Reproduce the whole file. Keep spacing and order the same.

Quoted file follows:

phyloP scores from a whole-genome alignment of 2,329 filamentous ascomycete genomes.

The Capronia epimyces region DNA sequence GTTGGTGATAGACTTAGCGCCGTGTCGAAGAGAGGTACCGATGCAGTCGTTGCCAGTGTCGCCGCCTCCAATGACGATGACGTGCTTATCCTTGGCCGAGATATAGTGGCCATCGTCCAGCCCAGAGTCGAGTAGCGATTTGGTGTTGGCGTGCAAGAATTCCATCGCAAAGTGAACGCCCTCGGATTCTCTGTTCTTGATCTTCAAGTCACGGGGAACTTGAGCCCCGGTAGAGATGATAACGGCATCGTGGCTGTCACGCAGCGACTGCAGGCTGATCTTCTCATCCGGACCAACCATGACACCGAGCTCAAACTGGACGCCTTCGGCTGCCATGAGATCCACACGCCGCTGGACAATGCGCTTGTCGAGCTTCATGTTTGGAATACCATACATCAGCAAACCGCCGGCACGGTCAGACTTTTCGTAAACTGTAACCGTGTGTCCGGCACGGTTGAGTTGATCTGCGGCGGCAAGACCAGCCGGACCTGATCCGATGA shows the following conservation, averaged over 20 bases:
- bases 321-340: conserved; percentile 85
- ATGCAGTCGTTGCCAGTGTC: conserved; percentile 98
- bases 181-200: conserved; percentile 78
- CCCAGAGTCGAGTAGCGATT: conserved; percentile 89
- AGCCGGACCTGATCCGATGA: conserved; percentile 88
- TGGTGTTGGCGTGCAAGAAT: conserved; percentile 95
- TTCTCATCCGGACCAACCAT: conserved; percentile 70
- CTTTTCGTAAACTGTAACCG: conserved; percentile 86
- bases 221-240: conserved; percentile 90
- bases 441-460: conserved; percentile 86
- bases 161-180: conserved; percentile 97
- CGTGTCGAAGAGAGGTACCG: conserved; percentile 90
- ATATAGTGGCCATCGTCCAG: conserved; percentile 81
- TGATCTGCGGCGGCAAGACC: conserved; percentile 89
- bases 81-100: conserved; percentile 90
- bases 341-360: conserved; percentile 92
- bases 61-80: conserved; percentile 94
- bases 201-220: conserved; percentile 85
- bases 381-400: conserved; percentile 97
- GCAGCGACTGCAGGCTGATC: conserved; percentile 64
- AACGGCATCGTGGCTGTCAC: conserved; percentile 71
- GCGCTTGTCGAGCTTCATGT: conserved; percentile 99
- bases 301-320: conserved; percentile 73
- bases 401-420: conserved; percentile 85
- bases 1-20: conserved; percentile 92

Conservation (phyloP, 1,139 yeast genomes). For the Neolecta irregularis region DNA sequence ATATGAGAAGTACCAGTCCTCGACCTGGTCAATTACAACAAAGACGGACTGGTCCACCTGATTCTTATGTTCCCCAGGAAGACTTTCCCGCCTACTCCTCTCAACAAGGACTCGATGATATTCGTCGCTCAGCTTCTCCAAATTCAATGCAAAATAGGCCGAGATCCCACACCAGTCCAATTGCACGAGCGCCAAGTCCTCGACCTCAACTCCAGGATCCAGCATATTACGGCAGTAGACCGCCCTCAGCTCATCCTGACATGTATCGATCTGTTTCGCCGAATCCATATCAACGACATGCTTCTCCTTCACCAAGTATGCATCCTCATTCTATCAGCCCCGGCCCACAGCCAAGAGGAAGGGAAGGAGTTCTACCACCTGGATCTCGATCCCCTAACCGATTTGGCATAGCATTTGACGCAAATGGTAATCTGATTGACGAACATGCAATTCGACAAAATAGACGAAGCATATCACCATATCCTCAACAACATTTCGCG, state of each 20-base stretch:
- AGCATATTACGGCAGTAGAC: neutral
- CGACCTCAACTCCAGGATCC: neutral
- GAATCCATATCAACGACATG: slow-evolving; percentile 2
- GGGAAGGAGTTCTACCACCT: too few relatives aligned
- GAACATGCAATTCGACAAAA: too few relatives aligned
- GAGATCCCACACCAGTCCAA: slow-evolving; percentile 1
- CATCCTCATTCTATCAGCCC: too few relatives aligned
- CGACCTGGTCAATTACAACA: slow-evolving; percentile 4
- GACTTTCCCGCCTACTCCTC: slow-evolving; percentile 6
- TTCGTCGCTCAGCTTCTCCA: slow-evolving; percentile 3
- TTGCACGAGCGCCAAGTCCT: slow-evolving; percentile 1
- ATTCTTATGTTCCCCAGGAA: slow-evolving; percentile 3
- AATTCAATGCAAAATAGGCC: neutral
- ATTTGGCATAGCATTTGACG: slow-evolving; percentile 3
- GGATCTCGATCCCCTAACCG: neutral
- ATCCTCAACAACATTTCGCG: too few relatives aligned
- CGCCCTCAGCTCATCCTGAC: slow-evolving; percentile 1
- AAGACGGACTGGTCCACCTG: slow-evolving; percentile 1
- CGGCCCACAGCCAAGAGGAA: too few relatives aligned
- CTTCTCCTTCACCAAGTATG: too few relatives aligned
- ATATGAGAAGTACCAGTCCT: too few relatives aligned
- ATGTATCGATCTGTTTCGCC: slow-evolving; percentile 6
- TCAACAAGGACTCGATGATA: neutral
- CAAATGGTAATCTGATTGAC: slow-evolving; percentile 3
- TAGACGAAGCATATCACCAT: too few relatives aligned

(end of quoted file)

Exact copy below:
phyloP scores from a whole-genome alignment of 2,329 filamentous ascomycete genomes.

The Capronia epimyces region DNA sequence GTTGGTGATAGACTTAGCGCCGTGTCGAAGAGAGGTACCGATGCAGTCGTTGCCAGTGTCGCCGCCTCCAATGACGATGACGTGCTTATCCTTGGCCGAGATATAGTGGCCATCGTCCAGCCCAGAGTCGAGTAGCGATTTGGTGTTGGCGTGCAAGAATTCCATCGCAAAGTGAACGCCCTCGGATTCTCTGTTCTTGATCTTCAAGTCACGGGGAACTTGAGCCCCGGTAGAGATGATAACGGCATCGTGGCTGTCACGCAGCGACTGCAGGCTGATCTTCTCATCCGGACCAACCATGACACCGAGCTCAAACTGGACGCCTTCGGCTGCCATGAGATCCACACGCCGCTGGACAATGCGCTTGTCGAGCTTCATGTTTGGAATACCATACATCAGCAAACCGCCGGCACGGTCAGACTTTTCGTAAACTGTAACCGTGTGTCCGGCACGGTTGAGTTGATCTGCGGCGGCAAGACCAGCCGGACCTGATCCGATGA shows the following conservation, averaged over 20 bases:
- bases 321-340: conserved; percentile 85
- ATGCAGTCGTTGCCAGTGTC: conserved; percentile 98
- bases 181-200: conserved; percentile 78
- CCCAGAGTCGAGTAGCGATT: conserved; percentile 89
- AGCCGGACCTGATCCGATGA: conserved; percentile 88
- TGGTGTTGGCGTGCAAGAAT: conserved; percentile 95
- TTCTCATCCGGACCAACCAT: conserved; percentile 70
- CTTTTCGTAAACTGTAACCG: conserved; percentile 86
- bases 221-240: conserved; percentile 90
- bases 441-460: conserved; percentile 86
- bases 161-180: conserved; percentile 97
- CGTGTCGAAGAGAGGTACCG: conserved; percentile 90
- ATATAGTGGCCATCGTCCAG: conserved; percentile 81
- TGATCTGCGGCGGCAAGACC: conserved; percentile 89
- bases 81-100: conserved; percentile 90
- bases 341-360: conserved; percentile 92
- bases 61-80: conserved; percentile 94
- bases 201-220: conserved; percentile 85
- bases 381-400: conserved; percentile 97
- GCAGCGACTGCAGGCTGATC: conserved; percentile 64
- AACGGCATCGTGGCTGTCAC: conserved; percentile 71
- GCGCTTGTCGAGCTTCATGT: conserved; percentile 99
- bases 301-320: conserved; percentile 73
- bases 401-420: conserved; percentile 85
- bases 1-20: conserved; percentile 92

Conservation (phyloP, 1,139 yeast genomes). For the Neolecta irregularis region DNA sequence ATATGAGAAGTACCAGTCCTCGACCTGGTCAATTACAACAAAGACGGACTGGTCCACCTGATTCTTATGTTCCCCAGGAAGACTTTCCCGCCTACTCCTCTCAACAAGGACTCGATGATATTCGTCGCTCAGCTTCTCCAAATTCAATGCAAAATAGGCCGAGATCCCACACCAGTCCAATTGCACGAGCGCCAAGTCCTCGACCTCAACTCCAGGATCCAGCATATTACGGCAGTAGACCGCCCTCAGCTCATCCTGACATGTATCGATCTGTTTCGCCGAATCCATATCAACGACATGCTTCTCCTTCACCAAGTATGCATCCTCATTCTATCAGCCCCGGCCCACAGCCAAGAGGAAGGGAAGGAGTTCTACCACCTGGATCTCGATCCCCTAACCGATTTGGCATAGCATTTGACGCAAATGGTAATCTGATTGACGAACATGCAATTCGACAAAATAGACGAAGCATATCACCATATCCTCAACAACATTTCGCG, state of each 20-base stretch:
- AGCATATTACGGCAGTAGAC: neutral
- CGACCTCAACTCCAGGATCC: neutral
- GAATCCATATCAACGACATG: slow-evolving; percentile 2
- GGGAAGGAGTTCTACCACCT: too few relatives aligned
- GAACATGCAATTCGACAAAA: too few relatives aligned
- GAGATCCCACACCAGTCCAA: slow-evolving; percentile 1
- CATCCTCATTCTATCAGCCC: too few relatives aligned
- CGACCTGGTCAATTACAACA: slow-evolving; percentile 4
- GACTTTCCCGCCTACTCCTC: slow-evolving; percentile 6
- TTCGTCGCTCAGCTTCTCCA: slow-evolving; percentile 3
- TTGCACGAGCGCCAAGTCCT: slow-evolving; percentile 1
- ATTCTTATGTTCCCCAGGAA: slow-evolving; percentile 3
- AATTCAATGCAAAATAGGCC: neutral
- ATTTGGCATAGCATTTGACG: slow-evolving; percentile 3
- GGATCTCGATCCCCTAACCG: neutral
- ATCCTCAACAACATTTCGCG: too few relatives aligned
- CGCCCTCAGCTCATCCTGAC: slow-evolving; percentile 1
- AAGACGGACTGGTCCACCTG: slow-evolving; percentile 1
- CGGCCCACAGCCAAGAGGAA: too few relatives aligned
- CTTCTCCTTCACCAAGTATG: too few relatives aligned
- ATATGAGAAGTACCAGTCCT: too few relatives aligned
- ATGTATCGATCTGTTTCGCC: slow-evolving; percentile 6
- TCAACAAGGACTCGATGATA: neutral
- CAAATGGTAATCTGATTGAC: slow-evolving; percentile 3
- TAGACGAAGCATATCACCAT: too few relatives aligned